Parmalat accounting scandal

Background of the company

Parmalat Finanziaria SpA, an Italian food giant started out as a family business specializing in dairy products. It was founded in 1961 by 22 year old Calisto Tanzi, who discontinued his studies to expand his father's sausage and cheese shop. It began as a small pasteurization plant in Parma and further expanded into cheese, yoghurt, cookies, fruit juice and ready-made sauce production that are under different names in each country. They were the ones to produce the world's first shelf stable milk (tetra pack) which became an instant success.

This company, headquartered at Parma, Italy has expanded from 6 into 31 countries across six continents in 1990 and so was listed on Milan Stock Exchange. It was the eighth largest industrial group and contributed to 0.8% of the country's GDP. Around 36000 workers and 6000 dairy farms depended on Parmalat.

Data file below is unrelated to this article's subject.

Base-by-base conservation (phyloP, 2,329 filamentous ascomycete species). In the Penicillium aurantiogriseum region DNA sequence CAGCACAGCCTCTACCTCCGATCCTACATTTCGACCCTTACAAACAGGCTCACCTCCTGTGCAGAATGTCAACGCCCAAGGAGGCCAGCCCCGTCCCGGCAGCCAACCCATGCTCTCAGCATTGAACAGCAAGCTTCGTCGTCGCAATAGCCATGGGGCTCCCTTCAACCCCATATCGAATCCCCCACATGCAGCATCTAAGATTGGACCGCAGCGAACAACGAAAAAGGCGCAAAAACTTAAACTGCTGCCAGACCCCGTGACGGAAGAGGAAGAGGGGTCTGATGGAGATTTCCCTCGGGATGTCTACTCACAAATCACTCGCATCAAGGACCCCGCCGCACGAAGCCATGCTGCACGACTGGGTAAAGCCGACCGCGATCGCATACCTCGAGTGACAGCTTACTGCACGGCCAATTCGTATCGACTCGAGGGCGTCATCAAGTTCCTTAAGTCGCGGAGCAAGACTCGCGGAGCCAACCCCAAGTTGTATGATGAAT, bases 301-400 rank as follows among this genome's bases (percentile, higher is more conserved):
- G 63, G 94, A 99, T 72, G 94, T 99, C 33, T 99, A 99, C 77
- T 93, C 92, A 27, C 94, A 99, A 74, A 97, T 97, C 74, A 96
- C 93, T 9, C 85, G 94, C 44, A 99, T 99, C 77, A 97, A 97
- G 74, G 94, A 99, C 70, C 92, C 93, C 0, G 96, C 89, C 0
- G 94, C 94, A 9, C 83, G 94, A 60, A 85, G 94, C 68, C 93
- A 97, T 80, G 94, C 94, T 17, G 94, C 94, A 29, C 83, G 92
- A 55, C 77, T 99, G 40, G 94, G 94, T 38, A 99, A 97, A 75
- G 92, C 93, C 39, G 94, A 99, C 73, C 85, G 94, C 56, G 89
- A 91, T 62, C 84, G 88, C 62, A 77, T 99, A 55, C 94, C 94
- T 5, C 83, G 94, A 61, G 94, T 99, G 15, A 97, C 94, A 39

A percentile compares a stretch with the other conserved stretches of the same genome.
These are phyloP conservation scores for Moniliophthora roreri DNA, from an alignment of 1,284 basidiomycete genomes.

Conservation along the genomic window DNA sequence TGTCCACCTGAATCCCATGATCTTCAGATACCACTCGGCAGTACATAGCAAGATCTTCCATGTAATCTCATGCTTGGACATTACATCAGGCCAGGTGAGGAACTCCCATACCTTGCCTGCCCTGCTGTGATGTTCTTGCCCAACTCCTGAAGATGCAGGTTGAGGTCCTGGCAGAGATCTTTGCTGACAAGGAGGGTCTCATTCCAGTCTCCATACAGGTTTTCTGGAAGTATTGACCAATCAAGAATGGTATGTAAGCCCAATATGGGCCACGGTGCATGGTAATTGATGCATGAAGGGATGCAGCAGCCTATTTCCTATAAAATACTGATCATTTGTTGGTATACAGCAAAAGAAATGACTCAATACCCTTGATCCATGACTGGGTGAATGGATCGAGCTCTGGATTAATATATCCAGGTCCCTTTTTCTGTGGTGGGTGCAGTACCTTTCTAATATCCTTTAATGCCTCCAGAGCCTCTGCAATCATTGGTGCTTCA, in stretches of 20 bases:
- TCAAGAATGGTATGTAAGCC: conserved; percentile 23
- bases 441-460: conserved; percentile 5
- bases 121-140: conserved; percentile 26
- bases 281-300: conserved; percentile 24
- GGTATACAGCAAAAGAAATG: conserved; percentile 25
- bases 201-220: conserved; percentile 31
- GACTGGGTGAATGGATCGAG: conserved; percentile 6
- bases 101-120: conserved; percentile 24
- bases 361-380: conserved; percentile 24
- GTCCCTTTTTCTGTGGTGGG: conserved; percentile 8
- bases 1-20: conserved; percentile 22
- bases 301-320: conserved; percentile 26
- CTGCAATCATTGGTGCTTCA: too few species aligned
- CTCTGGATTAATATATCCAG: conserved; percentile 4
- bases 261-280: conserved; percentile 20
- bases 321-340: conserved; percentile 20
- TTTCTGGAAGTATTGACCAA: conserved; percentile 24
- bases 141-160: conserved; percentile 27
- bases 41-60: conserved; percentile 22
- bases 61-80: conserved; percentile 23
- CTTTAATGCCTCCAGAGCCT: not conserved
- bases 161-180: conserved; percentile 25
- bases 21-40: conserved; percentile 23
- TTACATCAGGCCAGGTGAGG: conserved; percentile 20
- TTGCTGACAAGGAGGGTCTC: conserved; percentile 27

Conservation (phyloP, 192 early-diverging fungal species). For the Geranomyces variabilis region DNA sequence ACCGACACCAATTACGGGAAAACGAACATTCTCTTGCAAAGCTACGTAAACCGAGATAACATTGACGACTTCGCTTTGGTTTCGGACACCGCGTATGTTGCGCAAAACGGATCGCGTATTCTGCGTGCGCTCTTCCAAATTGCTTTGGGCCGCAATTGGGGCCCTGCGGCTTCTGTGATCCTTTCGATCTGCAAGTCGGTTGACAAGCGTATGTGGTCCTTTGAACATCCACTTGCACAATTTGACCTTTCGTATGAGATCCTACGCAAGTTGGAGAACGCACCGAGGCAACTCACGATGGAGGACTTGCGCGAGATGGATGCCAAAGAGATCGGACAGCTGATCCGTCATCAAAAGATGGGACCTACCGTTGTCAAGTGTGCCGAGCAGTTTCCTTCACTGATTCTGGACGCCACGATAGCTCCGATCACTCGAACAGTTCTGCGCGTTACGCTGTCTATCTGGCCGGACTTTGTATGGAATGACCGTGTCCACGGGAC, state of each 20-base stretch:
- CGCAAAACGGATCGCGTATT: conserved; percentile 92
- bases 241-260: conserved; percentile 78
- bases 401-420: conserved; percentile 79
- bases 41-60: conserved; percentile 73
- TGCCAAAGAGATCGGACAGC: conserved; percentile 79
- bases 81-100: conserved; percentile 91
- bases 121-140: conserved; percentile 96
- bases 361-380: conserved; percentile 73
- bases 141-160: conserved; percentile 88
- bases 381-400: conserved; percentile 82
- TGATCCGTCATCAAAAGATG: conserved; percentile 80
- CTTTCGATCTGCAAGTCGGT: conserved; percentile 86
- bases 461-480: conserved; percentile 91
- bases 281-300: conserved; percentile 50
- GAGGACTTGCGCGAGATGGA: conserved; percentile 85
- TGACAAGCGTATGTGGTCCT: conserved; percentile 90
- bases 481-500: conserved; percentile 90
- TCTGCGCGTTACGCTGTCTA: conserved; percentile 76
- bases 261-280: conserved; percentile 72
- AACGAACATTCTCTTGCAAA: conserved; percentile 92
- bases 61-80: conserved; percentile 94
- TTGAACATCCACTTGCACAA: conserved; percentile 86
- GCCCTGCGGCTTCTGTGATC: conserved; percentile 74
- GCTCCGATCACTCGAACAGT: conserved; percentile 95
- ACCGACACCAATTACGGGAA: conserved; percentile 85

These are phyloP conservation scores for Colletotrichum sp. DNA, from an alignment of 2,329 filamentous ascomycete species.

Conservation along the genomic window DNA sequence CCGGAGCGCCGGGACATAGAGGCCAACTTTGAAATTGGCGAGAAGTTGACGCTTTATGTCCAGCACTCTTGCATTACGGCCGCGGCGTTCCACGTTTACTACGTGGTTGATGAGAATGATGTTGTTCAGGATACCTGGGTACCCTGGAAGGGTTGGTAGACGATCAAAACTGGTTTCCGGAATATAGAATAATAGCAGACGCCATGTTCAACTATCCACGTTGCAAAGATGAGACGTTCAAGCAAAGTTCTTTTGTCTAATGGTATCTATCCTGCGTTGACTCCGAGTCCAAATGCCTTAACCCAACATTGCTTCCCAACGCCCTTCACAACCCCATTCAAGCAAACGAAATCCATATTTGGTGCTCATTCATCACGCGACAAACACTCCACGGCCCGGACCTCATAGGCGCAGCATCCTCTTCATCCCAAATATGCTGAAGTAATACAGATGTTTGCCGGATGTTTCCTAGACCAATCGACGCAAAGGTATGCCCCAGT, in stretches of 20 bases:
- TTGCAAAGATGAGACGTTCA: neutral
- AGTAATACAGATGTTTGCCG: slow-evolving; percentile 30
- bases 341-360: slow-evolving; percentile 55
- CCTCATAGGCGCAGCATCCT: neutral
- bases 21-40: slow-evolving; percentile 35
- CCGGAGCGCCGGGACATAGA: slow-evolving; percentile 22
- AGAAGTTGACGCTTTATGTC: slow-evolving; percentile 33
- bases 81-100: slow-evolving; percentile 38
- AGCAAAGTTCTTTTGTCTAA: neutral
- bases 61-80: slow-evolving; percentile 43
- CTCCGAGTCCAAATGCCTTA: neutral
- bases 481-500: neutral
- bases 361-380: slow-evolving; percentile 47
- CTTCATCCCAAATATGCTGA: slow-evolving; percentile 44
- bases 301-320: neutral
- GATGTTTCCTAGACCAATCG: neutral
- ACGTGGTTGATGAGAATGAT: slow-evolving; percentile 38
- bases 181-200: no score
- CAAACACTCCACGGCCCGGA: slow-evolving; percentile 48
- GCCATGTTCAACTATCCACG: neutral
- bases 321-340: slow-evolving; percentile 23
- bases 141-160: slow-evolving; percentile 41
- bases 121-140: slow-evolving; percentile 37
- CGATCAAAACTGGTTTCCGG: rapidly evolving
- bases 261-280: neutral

The company had to change its external auditor from Grant Thornton to DeLoitte and Touche in 1999 as Italian law states that changes in audit firms has to occur every nine years though the previous auditor can be consulted for concerns related to the firm. This was the main reason the scandal came to light.

In 2003, the firm tried to raise 300 Million in the form of bonds and was severely penalized. Hence it was under increased scrutiny of the investors as it was heavily indebted and capitalized. This was one of the very first indications of the crisis situation that was prevalent. Also doubts were raised by the Deloitte & Touche accountant regarding the 478 Million investment made in a Cayman Islands-based mutual fund, Epicurum (represented by a law firm, Zini & Associates).